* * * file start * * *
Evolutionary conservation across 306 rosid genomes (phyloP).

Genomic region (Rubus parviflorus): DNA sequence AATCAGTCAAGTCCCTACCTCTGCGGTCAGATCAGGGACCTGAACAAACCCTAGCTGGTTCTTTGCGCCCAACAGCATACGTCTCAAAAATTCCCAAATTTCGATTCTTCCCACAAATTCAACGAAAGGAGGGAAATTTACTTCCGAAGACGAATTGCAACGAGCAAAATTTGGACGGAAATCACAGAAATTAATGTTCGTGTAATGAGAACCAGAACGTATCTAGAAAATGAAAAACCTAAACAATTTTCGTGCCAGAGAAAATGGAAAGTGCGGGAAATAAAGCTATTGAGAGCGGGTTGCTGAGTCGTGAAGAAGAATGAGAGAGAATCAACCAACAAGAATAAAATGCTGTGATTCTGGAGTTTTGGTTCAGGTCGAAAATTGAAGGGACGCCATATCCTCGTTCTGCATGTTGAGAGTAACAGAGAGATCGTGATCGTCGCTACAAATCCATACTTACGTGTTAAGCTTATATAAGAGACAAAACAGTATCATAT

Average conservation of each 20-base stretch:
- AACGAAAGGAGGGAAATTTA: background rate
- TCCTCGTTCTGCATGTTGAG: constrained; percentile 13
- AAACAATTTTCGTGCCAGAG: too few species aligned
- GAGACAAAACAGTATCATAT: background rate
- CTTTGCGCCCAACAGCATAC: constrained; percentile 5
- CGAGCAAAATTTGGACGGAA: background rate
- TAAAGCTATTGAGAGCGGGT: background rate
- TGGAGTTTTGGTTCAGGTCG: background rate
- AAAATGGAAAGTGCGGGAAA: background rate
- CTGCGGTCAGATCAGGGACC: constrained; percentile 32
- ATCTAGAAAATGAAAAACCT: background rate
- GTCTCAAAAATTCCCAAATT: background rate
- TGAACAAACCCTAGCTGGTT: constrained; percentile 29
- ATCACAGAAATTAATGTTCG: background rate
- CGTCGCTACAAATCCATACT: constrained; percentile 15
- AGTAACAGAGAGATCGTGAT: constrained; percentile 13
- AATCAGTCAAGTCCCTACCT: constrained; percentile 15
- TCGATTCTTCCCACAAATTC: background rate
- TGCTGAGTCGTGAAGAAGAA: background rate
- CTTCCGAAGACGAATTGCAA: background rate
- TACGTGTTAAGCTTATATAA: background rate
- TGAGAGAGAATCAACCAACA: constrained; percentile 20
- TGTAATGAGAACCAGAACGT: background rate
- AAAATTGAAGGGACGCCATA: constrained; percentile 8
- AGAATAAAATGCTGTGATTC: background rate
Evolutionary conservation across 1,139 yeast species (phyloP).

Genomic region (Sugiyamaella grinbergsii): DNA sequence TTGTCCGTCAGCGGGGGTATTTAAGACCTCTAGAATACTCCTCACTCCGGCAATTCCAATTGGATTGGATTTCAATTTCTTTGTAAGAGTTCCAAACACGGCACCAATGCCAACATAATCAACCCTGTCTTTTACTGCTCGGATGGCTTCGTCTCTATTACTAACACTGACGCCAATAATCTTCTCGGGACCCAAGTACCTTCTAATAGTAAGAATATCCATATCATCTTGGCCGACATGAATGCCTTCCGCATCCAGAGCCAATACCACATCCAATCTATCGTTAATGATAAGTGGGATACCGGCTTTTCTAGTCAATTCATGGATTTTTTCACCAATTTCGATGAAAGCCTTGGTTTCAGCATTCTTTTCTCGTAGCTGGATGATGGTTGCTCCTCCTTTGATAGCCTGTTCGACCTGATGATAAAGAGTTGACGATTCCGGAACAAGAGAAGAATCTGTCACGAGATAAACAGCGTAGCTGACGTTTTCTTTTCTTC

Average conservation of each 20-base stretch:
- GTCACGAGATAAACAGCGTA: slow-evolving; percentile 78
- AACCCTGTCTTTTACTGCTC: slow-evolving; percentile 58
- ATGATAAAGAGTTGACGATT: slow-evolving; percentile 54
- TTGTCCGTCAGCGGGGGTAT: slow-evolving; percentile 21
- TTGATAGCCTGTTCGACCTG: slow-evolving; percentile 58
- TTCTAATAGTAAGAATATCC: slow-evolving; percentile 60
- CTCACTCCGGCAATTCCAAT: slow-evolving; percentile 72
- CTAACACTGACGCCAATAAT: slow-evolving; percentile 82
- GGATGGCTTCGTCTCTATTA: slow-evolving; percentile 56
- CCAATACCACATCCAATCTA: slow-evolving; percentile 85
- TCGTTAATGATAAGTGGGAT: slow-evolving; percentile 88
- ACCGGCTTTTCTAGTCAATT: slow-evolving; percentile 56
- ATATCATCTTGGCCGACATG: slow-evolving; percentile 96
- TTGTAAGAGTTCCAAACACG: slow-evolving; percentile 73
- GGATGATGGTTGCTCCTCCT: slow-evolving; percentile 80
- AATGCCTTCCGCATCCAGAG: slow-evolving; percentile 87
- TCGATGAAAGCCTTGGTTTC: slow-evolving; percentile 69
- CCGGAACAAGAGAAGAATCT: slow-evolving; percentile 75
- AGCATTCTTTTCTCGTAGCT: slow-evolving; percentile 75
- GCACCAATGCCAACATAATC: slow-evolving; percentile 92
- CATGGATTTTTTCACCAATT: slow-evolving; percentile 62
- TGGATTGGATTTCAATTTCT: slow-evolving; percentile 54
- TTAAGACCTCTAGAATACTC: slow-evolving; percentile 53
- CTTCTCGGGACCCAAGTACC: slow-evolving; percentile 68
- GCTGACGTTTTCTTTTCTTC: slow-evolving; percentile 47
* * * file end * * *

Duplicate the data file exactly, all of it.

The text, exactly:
Evolutionary conservation across 306 rosid genomes (phyloP).

Genomic region (Rubus parviflorus): DNA sequence AATCAGTCAAGTCCCTACCTCTGCGGTCAGATCAGGGACCTGAACAAACCCTAGCTGGTTCTTTGCGCCCAACAGCATACGTCTCAAAAATTCCCAAATTTCGATTCTTCCCACAAATTCAACGAAAGGAGGGAAATTTACTTCCGAAGACGAATTGCAACGAGCAAAATTTGGACGGAAATCACAGAAATTAATGTTCGTGTAATGAGAACCAGAACGTATCTAGAAAATGAAAAACCTAAACAATTTTCGTGCCAGAGAAAATGGAAAGTGCGGGAAATAAAGCTATTGAGAGCGGGTTGCTGAGTCGTGAAGAAGAATGAGAGAGAATCAACCAACAAGAATAAAATGCTGTGATTCTGGAGTTTTGGTTCAGGTCGAAAATTGAAGGGACGCCATATCCTCGTTCTGCATGTTGAGAGTAACAGAGAGATCGTGATCGTCGCTACAAATCCATACTTACGTGTTAAGCTTATATAAGAGACAAAACAGTATCATAT

Average conservation of each 20-base stretch:
- AACGAAAGGAGGGAAATTTA: background rate
- TCCTCGTTCTGCATGTTGAG: constrained; percentile 13
- AAACAATTTTCGTGCCAGAG: too few species aligned
- GAGACAAAACAGTATCATAT: background rate
- CTTTGCGCCCAACAGCATAC: constrained; percentile 5
- CGAGCAAAATTTGGACGGAA: background rate
- TAAAGCTATTGAGAGCGGGT: background rate
- TGGAGTTTTGGTTCAGGTCG: background rate
- AAAATGGAAAGTGCGGGAAA: background rate
- CTGCGGTCAGATCAGGGACC: constrained; percentile 32
- ATCTAGAAAATGAAAAACCT: background rate
- GTCTCAAAAATTCCCAAATT: background rate
- TGAACAAACCCTAGCTGGTT: constrained; percentile 29
- ATCACAGAAATTAATGTTCG: background rate
- CGTCGCTACAAATCCATACT: constrained; percentile 15
- AGTAACAGAGAGATCGTGAT: constrained; percentile 13
- AATCAGTCAAGTCCCTACCT: constrained; percentile 15
- TCGATTCTTCCCACAAATTC: background rate
- TGCTGAGTCGTGAAGAAGAA: background rate
- CTTCCGAAGACGAATTGCAA: background rate
- TACGTGTTAAGCTTATATAA: background rate
- TGAGAGAGAATCAACCAACA: constrained; percentile 20
- TGTAATGAGAACCAGAACGT: background rate
- AAAATTGAAGGGACGCCATA: constrained; percentile 8
- AGAATAAAATGCTGTGATTC: background rate
Evolutionary conservation across 1,139 yeast species (phyloP).

Genomic region (Sugiyamaella grinbergsii): DNA sequence TTGTCCGTCAGCGGGGGTATTTAAGACCTCTAGAATACTCCTCACTCCGGCAATTCCAATTGGATTGGATTTCAATTTCTTTGTAAGAGTTCCAAACACGGCACCAATGCCAACATAATCAACCCTGTCTTTTACTGCTCGGATGGCTTCGTCTCTATTACTAACACTGACGCCAATAATCTTCTCGGGACCCAAGTACCTTCTAATAGTAAGAATATCCATATCATCTTGGCCGACATGAATGCCTTCCGCATCCAGAGCCAATACCACATCCAATCTATCGTTAATGATAAGTGGGATACCGGCTTTTCTAGTCAATTCATGGATTTTTTCACCAATTTCGATGAAAGCCTTGGTTTCAGCATTCTTTTCTCGTAGCTGGATGATGGTTGCTCCTCCTTTGATAGCCTGTTCGACCTGATGATAAAGAGTTGACGATTCCGGAACAAGAGAAGAATCTGTCACGAGATAAACAGCGTAGCTGACGTTTTCTTTTCTTC

Average conservation of each 20-base stretch:
- GTCACGAGATAAACAGCGTA: slow-evolving; percentile 78
- AACCCTGTCTTTTACTGCTC: slow-evolving; percentile 58
- ATGATAAAGAGTTGACGATT: slow-evolving; percentile 54
- TTGTCCGTCAGCGGGGGTAT: slow-evolving; percentile 21
- TTGATAGCCTGTTCGACCTG: slow-evolving; percentile 58
- TTCTAATAGTAAGAATATCC: slow-evolving; percentile 60
- CTCACTCCGGCAATTCCAAT: slow-evolving; percentile 72
- CTAACACTGACGCCAATAAT: slow-evolving; percentile 82
- GGATGGCTTCGTCTCTATTA: slow-evolving; percentile 56
- CCAATACCACATCCAATCTA: slow-evolving; percentile 85
- TCGTTAATGATAAGTGGGAT: slow-evolving; percentile 88
- ACCGGCTTTTCTAGTCAATT: slow-evolving; percentile 56
- ATATCATCTTGGCCGACATG: slow-evolving; percentile 96
- TTGTAAGAGTTCCAAACACG: slow-evolving; percentile 73
- GGATGATGGTTGCTCCTCCT: slow-evolving; percentile 80
- AATGCCTTCCGCATCCAGAG: slow-evolving; percentile 87
- TCGATGAAAGCCTTGGTTTC: slow-evolving; percentile 69
- CCGGAACAAGAGAAGAATCT: slow-evolving; percentile 75
- AGCATTCTTTTCTCGTAGCT: slow-evolving; percentile 75
- GCACCAATGCCAACATAATC: slow-evolving; percentile 92
- CATGGATTTTTTCACCAATT: slow-evolving; percentile 62
- TGGATTGGATTTCAATTTCT: slow-evolving; percentile 54
- TTAAGACCTCTAGAATACTC: slow-evolving; percentile 53
- CTTCTCGGGACCCAAGTACC: slow-evolving; percentile 68
- GCTGACGTTTTCTTTTCTTC: slow-evolving; percentile 47